In an unusual occurrence, last week five companies with significant trade publishing operations all reported results for the three months ended Mar. 31, 2104. Revenue fell at four of the five publishers, but the 13.8% year-over-year sales gain posted by HarperCollins was enough to lift total sales from the five by 2.2%. Excluding HC, total sales for the group fell by about 8%. While each of the four publishers had a different explanation for its loss, S&S CEO Carolyn Reidy seemed to grasp the underlying issue when she observed that there were few new books in the quarter that really excited customers.
The industry’s biggest seller in the quarter was the HarperCollins-published Divergent series, which the company said sold eight million units between January and March. The strong sales of Divergent, coupled with improved operating efficiencies, led to a stunning 82.8% increase in EBITDA for HC. The company also benefited from a 46% increase in e-book sales during the first three months of 2014. E-books accounted for 26% of total HC revenue ($92 million) in the quarter, up from 21% during the same period in 2013.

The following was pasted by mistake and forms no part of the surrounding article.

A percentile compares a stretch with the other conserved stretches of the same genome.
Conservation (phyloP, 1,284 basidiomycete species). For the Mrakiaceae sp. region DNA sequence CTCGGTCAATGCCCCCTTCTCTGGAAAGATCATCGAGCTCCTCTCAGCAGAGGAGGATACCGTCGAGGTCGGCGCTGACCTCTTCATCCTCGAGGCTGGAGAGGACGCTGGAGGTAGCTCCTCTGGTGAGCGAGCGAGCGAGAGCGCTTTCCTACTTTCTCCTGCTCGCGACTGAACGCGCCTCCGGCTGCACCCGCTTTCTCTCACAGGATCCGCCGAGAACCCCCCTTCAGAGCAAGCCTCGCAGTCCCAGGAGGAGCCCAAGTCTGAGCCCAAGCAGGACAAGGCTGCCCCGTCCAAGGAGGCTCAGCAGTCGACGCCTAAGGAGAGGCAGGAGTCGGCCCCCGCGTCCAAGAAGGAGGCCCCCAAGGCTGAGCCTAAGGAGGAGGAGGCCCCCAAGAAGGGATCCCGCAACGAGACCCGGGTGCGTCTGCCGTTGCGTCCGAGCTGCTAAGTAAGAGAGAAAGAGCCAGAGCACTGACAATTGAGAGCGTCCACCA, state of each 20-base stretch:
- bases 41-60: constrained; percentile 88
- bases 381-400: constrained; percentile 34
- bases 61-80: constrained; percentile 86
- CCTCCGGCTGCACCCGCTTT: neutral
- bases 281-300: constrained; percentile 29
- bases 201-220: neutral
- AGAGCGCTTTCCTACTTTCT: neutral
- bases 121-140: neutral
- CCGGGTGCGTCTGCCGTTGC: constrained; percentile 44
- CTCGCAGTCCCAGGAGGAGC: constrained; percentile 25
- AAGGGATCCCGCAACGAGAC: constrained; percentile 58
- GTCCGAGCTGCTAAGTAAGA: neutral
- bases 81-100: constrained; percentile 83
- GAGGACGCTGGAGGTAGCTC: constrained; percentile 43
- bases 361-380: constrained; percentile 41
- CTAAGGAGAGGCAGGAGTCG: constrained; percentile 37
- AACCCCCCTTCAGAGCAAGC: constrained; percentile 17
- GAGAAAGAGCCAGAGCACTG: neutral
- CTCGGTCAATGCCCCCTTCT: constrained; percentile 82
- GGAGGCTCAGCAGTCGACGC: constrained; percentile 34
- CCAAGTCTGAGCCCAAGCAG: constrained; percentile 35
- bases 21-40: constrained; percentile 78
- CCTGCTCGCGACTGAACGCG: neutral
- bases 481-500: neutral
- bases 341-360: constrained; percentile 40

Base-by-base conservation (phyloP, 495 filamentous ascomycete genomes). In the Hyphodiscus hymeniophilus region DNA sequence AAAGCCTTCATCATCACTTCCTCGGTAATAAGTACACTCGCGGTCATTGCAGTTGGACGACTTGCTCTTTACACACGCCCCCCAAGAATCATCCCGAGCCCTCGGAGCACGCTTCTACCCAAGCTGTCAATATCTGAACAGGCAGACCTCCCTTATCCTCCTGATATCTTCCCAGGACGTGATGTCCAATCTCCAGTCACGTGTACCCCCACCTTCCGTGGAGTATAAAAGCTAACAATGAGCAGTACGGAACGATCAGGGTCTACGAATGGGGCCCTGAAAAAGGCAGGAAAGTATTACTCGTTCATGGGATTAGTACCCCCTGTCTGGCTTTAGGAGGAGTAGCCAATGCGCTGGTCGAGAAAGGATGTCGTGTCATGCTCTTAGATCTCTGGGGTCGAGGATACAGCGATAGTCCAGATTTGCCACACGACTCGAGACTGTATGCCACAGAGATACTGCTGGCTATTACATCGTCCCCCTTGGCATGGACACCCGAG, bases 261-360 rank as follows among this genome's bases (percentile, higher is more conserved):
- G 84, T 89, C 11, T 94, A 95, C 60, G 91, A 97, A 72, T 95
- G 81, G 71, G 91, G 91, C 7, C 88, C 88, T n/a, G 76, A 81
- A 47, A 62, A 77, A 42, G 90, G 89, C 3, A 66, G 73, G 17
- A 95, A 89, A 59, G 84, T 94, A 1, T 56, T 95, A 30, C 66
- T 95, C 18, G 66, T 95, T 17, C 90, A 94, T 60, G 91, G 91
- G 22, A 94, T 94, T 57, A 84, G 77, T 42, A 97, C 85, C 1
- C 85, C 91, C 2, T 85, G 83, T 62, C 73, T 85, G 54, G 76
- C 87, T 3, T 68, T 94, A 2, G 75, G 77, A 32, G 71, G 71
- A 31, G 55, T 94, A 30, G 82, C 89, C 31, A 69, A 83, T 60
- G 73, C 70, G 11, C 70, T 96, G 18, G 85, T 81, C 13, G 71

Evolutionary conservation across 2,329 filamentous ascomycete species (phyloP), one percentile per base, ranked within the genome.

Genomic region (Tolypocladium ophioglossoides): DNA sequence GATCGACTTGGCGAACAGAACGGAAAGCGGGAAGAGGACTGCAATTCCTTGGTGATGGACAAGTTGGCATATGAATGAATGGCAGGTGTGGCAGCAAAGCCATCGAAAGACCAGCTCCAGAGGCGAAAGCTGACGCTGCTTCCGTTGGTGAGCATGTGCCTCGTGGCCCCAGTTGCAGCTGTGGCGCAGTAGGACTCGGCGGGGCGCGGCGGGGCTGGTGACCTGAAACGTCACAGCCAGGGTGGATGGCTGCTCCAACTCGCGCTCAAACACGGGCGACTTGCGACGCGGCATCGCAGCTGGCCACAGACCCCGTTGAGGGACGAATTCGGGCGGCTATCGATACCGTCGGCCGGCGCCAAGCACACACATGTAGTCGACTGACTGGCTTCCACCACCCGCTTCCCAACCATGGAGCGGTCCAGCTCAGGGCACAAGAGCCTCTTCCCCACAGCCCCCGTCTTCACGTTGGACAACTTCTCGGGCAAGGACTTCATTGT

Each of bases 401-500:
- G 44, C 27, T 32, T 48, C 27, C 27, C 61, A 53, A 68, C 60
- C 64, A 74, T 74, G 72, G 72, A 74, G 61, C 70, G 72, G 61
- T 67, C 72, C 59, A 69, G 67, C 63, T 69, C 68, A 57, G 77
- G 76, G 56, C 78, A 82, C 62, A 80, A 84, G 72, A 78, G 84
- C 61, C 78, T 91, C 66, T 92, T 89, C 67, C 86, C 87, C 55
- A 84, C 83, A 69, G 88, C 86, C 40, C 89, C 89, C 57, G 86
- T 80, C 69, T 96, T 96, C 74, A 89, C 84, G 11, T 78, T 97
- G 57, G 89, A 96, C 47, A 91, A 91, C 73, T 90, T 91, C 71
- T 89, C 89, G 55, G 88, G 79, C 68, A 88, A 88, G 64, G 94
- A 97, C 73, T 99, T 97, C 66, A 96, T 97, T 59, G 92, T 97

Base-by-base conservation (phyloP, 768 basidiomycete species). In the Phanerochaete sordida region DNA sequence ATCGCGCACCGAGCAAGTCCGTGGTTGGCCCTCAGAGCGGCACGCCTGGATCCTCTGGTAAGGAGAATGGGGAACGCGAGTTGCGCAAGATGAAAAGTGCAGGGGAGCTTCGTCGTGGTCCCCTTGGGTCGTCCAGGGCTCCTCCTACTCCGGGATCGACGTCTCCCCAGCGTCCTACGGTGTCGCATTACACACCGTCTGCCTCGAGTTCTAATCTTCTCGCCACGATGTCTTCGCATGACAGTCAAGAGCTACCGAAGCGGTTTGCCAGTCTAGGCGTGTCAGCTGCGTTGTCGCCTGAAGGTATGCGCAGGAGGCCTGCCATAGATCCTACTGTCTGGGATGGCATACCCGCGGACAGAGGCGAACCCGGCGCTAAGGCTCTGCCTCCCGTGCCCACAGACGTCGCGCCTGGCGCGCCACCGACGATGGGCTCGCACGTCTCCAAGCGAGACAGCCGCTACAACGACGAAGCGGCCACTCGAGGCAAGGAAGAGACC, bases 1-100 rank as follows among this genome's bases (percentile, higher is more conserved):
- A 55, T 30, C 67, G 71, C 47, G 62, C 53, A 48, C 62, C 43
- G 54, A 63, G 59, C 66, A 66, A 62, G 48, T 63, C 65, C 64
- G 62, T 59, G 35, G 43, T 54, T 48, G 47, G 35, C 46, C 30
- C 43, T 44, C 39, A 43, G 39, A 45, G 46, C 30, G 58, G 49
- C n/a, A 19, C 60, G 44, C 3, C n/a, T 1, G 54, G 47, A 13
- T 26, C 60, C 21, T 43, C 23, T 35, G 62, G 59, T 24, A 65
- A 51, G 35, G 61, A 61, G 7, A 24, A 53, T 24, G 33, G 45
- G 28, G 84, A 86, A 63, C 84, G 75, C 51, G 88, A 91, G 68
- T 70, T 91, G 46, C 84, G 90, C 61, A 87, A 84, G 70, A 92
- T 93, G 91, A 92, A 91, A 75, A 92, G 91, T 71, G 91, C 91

A 14% decline in e-book sales was one of the factors that led to a drop in revenue at S&S, but Reidy said that the sales slowdown was due to a weaker publishing schedule in the quarter, compared to the same period last year. The silver lining for S&S is that the sales drop led to lower marketing and royalty expenses, which contributed to higher earnings.
Houghton Mifflin Harcourt also cited fewer new bestselling titles in the quarter as a reason for the 20% sales decline at its trade division. Last year, the company benefited from film adaptations of The Life of Pi and The Hobbit. Harlequin parent company Torstar said the publisher’s first-quarter revenue was hurt by a soft North American market, where sales fell by C$7.1 million. In overseas markets, gains in digital sales were not enough to offset a decline in print revenue, leaving overseas sales down C$3 million. Digital sales constituted 25.1% of total Harlequin revenue in the first quarter of 2014, up from 23.4% in the same period last year.
The shutdown of book distributor HDA over the winter led to a drop in sales at Courier Corp.’s Creative Homeowner division. Courier said that its steeper operating loss in the period was due largely to the $825,000 write-down the company took to account for the closure. Sales at Courier’s Dover imprint also fell in the quarter, although revenue at its REA unit rose.
First-Quarter Results, 2013–2014
|Courier Corp. Publishing Division|
|Houghton Mifflin Harcourt Trade Division|
|Simon & Schuster|
Source: Publishers Weekly